A few years ago I stumbled upon a book called ‘Why won’t you apologise’ a book about the art of apology and how bad most people are at it. Harriett Lerner, a Clinical Psychologist and author of the book, breaks down the do’s and don’ts of a good apology and how to approach conversations where we hope the other will right the wrongs they have done to us. Hilchot teshuvah teaches us that the sins committed between people will not be atoned on Yom Kippur unless the work has been done to repair the relationship. Or in other words, God can’t accept an apology on our behalf. At this time of year where we are encouraged to analyse our relationships and make amends, Lerner’s book offers crucial food for thought and advice on how to go about those conversations. She gives insight as to where so many of us mess up our apologies.
Here are Lerner’s ‘5 ways to ruin an apology’:
- Following up your apology with a ‘but’. A ‘but’ in an apology can undo the sincerity of what you are apologising for, invalidate the person’s experience and cause hurt once again.
- ‘I’m sorry you feel that way’. Apologising for a person’s feelings is not apologising for your actions that caused them to feel that way.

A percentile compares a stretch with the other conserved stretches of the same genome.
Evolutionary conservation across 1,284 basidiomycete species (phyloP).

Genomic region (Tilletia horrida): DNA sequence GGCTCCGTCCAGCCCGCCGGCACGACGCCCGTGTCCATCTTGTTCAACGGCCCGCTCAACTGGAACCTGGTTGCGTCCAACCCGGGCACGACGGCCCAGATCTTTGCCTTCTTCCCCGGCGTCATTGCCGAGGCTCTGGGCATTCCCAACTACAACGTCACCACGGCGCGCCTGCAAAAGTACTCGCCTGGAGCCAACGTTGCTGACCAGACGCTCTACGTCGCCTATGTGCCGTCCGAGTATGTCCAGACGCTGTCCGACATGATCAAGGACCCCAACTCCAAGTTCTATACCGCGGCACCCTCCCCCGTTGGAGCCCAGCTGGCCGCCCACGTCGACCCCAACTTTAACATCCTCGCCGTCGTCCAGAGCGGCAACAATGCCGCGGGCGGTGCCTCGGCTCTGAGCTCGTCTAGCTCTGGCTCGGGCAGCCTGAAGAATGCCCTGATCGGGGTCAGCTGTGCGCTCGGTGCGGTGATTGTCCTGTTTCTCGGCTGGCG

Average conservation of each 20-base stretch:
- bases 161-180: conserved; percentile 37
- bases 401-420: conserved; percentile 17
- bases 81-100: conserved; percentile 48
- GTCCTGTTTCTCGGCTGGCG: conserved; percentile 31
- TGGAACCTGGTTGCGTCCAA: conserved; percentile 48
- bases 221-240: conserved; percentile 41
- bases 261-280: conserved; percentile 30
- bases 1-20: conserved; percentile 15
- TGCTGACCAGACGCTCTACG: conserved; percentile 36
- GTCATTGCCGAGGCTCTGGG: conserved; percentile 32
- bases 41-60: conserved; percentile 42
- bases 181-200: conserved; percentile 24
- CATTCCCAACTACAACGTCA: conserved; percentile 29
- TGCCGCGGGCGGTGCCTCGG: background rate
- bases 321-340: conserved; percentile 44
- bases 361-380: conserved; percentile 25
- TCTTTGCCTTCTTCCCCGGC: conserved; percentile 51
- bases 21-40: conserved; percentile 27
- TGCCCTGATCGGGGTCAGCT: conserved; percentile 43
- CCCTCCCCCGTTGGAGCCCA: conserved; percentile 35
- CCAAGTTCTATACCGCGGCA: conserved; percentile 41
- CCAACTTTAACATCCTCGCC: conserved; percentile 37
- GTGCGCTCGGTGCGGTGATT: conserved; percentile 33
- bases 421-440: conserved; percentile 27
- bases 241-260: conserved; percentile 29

- The mystified apology – ‘look what you’re making him do’. A child snatches a toy and the other child starts a tantrum and is hitting their head against the floor – ‘look what you’re making them do’; the apology is not for the toy snatching but for the actions of the other child.
- Intrusive apology – eg. apologising to a victim in order to alleviate your own guilt, but they may be threatened by your re-appearance in their life.
- An apology that demands forgiveness.
How do we grapple with our apologies at this time of year? A proper apology can heal relationships while a poor apology, even when our hearts are in the right place, can have the opposite effect.
Gmar chatimah tova.